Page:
You bend the knees, ankles, and lower the hips, or otherwise sit in a squat in unison, together in a coordinated, seamless sequence.

Here is a squat compilation from the 2016 Junior Worlds Weightlifting Training Hall to illustrate what a proper squat should look like.


This will help you properly use the elastic properties in your connective tissue and will fine tune your reactive mechanisms for sport performance.

It will cultivate suppleness, mobility, flexibility and movement.

What Should I Stop Doing?

Instead of doing thousands of mobility drills (I see new ones pop up everyday), everyone should just squat to the full range of motion.

A simple method for developing suppleness and flexibility, which is often overlooked entirely is to perform a large range of motion resistance exercises with light weights. Exercises like split squats, full squats, muscle snatches, and overhead squats are perfect for this goal.

In other words, it is very likely that the reason you need mobility drills in the first place for your ankles, hips, and knees is that you have been squatting incorrectly. Basically, if you’re an athlete who depends on speed, power, and explosive changes of direction, you must train to that. This is crucial for injury prevention.

If you are squatting incorrectly, your tissues are becoming increasingly tight, day after day, week after week, month after month, year after year. This is known as “contracture” a permanent state of muscle length different from what is considered normal.

This time, think of a stretched out elastic band. Eventually, it will snap. After years of squatting incorrectly, you’re extremely prone to injury. This helps to explain the epidemic of ACL and MCL injuries, not to mention a ton of lower back injuries.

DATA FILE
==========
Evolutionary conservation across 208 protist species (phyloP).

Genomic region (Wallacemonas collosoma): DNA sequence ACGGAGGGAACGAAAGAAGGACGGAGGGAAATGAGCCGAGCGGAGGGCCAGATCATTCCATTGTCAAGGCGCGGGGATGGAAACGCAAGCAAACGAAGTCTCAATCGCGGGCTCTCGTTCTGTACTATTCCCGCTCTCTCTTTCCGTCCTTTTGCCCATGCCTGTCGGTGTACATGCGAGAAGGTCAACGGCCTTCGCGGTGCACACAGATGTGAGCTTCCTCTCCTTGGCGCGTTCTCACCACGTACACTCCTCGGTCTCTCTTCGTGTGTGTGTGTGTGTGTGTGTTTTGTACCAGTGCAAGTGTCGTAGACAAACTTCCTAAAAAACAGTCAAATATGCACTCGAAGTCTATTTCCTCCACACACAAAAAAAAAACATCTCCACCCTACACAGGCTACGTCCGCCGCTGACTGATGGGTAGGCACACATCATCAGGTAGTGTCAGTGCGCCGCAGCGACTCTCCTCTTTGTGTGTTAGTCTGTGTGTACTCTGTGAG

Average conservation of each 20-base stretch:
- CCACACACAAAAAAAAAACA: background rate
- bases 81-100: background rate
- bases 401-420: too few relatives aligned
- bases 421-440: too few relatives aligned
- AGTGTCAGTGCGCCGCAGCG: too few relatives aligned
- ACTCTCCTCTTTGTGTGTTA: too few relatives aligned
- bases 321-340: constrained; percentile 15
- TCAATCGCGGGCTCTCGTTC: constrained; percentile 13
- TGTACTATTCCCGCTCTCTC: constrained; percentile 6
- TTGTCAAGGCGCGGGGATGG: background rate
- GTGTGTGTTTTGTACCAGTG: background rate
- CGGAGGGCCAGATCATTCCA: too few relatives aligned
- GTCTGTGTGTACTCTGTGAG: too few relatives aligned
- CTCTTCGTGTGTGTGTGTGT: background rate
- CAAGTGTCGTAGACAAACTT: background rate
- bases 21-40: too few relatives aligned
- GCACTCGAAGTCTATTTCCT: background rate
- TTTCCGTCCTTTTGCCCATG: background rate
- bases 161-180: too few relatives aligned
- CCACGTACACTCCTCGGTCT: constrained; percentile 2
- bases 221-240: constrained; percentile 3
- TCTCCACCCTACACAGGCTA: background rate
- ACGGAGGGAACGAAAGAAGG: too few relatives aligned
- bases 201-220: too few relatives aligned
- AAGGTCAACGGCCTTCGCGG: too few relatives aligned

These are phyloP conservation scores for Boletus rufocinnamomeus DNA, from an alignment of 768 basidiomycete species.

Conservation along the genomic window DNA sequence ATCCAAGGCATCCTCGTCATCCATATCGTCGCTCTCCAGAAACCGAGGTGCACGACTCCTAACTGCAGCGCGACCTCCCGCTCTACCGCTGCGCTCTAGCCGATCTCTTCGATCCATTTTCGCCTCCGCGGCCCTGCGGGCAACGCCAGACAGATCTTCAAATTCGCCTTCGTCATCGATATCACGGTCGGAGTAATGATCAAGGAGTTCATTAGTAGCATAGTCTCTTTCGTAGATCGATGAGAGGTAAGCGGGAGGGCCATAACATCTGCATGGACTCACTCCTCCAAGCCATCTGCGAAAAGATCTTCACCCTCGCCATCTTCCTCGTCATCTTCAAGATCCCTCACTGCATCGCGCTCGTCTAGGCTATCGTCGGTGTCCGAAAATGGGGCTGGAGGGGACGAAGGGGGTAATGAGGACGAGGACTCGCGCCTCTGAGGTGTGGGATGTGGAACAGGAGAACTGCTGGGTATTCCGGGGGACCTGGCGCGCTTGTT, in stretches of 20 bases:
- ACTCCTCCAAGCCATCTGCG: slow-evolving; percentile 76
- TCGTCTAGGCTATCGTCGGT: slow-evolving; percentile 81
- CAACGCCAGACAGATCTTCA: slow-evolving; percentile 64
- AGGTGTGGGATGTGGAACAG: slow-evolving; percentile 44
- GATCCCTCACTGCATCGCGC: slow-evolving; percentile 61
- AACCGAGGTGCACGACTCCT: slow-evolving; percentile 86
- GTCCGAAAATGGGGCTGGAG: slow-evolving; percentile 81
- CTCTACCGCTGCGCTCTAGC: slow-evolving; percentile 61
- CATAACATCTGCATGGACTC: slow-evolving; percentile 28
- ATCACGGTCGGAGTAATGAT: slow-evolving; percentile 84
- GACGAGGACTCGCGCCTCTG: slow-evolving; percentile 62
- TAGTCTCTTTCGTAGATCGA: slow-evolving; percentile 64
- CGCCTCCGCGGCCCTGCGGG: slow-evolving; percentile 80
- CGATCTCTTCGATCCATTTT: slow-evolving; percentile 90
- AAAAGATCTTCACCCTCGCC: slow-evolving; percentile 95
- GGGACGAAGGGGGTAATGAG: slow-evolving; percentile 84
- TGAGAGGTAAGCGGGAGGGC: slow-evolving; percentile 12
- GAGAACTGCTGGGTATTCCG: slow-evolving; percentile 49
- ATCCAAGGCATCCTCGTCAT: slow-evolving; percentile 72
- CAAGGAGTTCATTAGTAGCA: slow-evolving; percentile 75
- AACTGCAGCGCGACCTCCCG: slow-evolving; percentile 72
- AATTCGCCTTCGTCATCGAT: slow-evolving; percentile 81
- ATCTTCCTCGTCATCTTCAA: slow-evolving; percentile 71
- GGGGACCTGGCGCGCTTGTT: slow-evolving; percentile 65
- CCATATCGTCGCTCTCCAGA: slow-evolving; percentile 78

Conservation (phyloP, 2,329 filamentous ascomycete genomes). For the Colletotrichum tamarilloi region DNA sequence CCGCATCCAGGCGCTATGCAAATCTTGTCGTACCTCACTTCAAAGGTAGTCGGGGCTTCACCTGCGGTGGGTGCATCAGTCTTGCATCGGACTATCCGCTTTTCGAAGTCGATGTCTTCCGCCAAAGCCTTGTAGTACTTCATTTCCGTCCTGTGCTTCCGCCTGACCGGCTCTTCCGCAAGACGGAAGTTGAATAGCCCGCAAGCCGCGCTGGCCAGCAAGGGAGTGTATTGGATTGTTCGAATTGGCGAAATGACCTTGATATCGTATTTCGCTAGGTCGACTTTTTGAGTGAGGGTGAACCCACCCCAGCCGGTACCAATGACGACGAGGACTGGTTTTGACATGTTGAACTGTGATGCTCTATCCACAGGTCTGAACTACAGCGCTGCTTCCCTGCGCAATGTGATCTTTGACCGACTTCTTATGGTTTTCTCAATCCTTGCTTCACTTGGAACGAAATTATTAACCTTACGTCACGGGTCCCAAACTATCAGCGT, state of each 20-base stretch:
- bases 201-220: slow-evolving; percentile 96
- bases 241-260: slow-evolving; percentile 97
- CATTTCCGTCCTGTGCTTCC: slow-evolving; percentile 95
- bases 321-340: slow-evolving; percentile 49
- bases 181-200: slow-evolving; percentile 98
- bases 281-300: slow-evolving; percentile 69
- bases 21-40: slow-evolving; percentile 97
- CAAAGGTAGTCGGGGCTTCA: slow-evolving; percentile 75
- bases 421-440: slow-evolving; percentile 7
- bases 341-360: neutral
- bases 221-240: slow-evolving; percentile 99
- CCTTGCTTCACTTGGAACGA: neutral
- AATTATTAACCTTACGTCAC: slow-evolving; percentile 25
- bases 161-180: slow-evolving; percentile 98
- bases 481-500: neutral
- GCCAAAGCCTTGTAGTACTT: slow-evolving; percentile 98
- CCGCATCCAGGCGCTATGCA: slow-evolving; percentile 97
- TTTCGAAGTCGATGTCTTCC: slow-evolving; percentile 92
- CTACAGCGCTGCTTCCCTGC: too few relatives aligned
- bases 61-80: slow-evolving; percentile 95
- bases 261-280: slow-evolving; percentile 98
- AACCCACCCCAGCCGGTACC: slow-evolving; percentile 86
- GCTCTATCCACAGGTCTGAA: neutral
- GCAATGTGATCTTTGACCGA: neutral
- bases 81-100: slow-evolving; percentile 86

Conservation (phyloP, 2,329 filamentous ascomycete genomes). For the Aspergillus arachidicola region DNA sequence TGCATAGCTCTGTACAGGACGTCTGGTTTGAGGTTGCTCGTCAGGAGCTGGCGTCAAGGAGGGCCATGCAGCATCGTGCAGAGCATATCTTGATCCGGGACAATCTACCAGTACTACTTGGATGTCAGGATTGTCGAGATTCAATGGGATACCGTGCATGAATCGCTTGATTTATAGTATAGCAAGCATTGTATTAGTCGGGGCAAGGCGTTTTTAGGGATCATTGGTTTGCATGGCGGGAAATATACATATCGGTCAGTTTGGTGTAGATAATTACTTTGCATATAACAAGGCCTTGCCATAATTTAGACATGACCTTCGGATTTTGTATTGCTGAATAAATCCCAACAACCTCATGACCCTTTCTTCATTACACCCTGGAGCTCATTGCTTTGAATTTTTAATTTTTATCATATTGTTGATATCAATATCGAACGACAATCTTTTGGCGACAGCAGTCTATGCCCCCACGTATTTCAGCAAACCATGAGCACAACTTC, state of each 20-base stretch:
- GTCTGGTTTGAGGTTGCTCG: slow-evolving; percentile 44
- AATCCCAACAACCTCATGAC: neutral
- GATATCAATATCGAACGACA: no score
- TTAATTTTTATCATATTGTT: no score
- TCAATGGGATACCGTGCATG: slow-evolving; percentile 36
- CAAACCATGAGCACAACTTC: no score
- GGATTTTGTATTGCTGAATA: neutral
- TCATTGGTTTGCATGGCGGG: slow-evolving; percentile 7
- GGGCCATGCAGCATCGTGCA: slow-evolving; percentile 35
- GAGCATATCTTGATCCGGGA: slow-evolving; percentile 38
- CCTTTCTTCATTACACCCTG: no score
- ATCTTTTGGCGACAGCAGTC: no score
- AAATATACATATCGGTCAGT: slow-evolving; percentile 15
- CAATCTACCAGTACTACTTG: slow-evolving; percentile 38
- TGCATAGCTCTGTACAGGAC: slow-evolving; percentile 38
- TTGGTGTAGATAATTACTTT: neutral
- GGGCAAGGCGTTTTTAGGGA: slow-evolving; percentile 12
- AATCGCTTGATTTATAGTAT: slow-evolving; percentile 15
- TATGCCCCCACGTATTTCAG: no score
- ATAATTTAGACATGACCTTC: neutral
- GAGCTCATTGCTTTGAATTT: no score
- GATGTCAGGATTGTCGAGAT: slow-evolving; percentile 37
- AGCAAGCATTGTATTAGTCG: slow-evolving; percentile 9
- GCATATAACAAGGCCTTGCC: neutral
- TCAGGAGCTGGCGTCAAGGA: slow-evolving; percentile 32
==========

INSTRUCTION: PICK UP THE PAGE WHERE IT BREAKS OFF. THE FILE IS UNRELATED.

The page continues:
Target the Root Issue

“Training an athlete and/or restricting movement of the shin has consequences. The proliferation of knee, foot and ankle injuries attests to this. “ – Bud Charniga, 2020

Any injury means a huge drop in an athlete’s stock when it comes to being drafted, signed, and/or renewed. And as the experts, it is our fiduciary duty to prepare our members for their sports and minimize their chances of injury.

All these braces, wraps, and tapes around the joints are masking the root issue and end up disrupting reactive protective mechanisms. The companies that make these and the healthcare professionals who prescribe them are making billions off your misfortune.

We had one athlete who trained two off-seasons with another facility with a brace but wasn’t seeing improvement. His parents found us due to our reputation in the rehab space, and decided to trust us with their son.

We advised him to take off brace, and strengthen the muscles around the area. It took many months, but he gained leaps and bounds just the first four months than he had in the two years previously.

We’re not miracle workers, and I’m not bragging. I’m just pointing out that in most cases, as with this one, braces and wraps act as a crutch, excuse, and a security blanket, which killed this athlete’s ability to cultivate suppleness, mobility, and effortless movement.

Our methodology is simple and backed by science. You may want to read the 3 components to coming back from injuries stronger.

Even if you are not a football fan, spend a few minutes to take a look at Von Miller’s video below. The man can move, bend, and dance. He’s fluid and does not tape-up his joints as frequently as i’ve seen most football players of his calibre.

Sources: Body Moveable By David Gorman, sixth edition & Practical solutions to the problem of Achilles rupture and the proliferation of injuries to the lower extremities of football players, by Bud Charniga